This required extensive communication, which was central to Intel’s response according to Naomi. “We were acutely aware that people needed information,” she said. “So, we focused on our internal communications and developed a ‘people’ track to complement that.” This was particularly important for Naomi, whose team spans several countries including Ireland, the Netherlands, Israel, India, and China. Her leaderhip remit meant the US teams were also on her agenda.

Despite the complexity, Intel’s quick response meant that the company “didn’t miss a beat”, according to Naomi. “COVID-19 has forced all companies to assess items including their liquidity, their work-from-home capability, and their technological infrastructure,” she added. “We took all the necessary decisions, amended procedures as required and augmented our hardware in places. The greater complexity, of course, resided within our factory and logistics networks but I am proud to say that their delivery can only be described as incredible.”

As the shock factor subsides and people increasingly become resigned to the prospect of living and working alongside COVID-19 for the foreseeable future, Naomi is determined to maintain her focus on her people and their mental health. “I’ve always said that people are a company’s best asset and if this crisis has taught me anything, it’s in our augmented ability to deliver when we operate as one team despite the circumstances,” she said. “The first six months of 2020 have been a traumatic time for many. However, with senior executives leading from the front and maintaining communication with their people, this crisis is in fact humanising us and helping us connect with our colleagues on a more personal level.”

Shauna Burns

Managing Director at Beyond Business Travel

Beyond Business Travel is ten years old this year and like the rest of the travel sector, it faces severe challenges due to COVID-19. According to Shauna Burns, the company’s Managing Director, 2020 was the year the firm planned to reach £20 million in turnover and build on its investment in Ireland following last year’s opening of offices in Dublin and Cork.

The impact of the pandemic was felt by the company in February, according to Shauna, when FlyBe entered administration. March then saw the domino effect of countries closing their borders, which presented a unique set of challenges. “We had clients and staff located all over the world, and we had to work 24/7 to ensure they got home quickly,” she said. The company was also involved in the Ireland’s Call initiative to bring home medical professionals to work in the HSE and NHS.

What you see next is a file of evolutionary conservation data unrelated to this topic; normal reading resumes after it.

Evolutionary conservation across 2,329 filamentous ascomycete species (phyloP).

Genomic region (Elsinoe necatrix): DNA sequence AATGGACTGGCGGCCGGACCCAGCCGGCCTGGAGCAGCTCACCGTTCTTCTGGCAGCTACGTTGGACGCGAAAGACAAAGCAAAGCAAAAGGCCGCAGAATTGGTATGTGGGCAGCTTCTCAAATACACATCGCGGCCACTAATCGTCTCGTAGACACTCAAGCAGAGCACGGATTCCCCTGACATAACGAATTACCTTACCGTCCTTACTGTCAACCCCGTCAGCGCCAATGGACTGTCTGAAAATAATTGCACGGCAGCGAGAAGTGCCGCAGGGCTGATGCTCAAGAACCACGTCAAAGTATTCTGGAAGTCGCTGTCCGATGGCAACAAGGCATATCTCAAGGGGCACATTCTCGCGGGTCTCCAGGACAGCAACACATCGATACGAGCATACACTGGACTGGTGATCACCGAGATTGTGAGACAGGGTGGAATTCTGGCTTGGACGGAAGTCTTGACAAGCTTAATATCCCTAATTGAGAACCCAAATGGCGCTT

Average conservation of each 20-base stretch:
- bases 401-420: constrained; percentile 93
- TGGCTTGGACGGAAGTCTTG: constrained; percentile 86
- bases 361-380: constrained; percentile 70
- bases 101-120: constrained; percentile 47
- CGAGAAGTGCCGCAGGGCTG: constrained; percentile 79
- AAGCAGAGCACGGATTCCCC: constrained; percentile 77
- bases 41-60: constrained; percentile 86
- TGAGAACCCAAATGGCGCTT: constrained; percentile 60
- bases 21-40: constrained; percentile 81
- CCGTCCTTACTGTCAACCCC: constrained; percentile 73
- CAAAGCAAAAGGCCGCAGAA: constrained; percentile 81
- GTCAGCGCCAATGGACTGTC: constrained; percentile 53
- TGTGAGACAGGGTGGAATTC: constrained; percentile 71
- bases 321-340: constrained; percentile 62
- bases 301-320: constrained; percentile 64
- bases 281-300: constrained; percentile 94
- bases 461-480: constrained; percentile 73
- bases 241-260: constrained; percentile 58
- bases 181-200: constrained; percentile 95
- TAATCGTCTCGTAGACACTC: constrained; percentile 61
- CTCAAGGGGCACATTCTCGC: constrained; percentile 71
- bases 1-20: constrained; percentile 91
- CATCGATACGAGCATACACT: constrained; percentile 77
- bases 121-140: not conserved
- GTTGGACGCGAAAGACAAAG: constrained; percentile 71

After this initial flurry of activity, Shauna and her team had to take both a strategic and forensic view of the business amid a fast-changing business landscape. “Difficult but essential decisions had to be made on operational continuity and cash flow while engaging with our key stakeholders and looking into the potential for financial assistance from Government,” she added. “From the off, we were determined that our company’s core values around excellent customer service would not change. We retained some key staff to provide ongoing information and to ensure that clients who urgently need to travel can do so. This comes at a financial cost in terms of maintaining our premises and fixed overheads, but it is a decision we believe will benefit the business in the long run.”

With one eye on the easing of travel restrictions, Shauna’s firm is also compiling information and advice for companies whose people must resume travel, so that they make informed decisions and manage the impact of COVID-19 on their business. The travel industry will re-open and travellers will take to the air again, she said, but they will travel less often and with an increased focus on traveller health and safety. “We expect to operate below capacity for the immediate future, so part-time furlough allows us to raise activity in line with demand,” she said. “Consequently, we are looking at our offering and service lines, and right-sizing our business for the ‘new normal’. There are opportunities to become leaner, faster, and more efficient, and digitalisation is a core element of that process.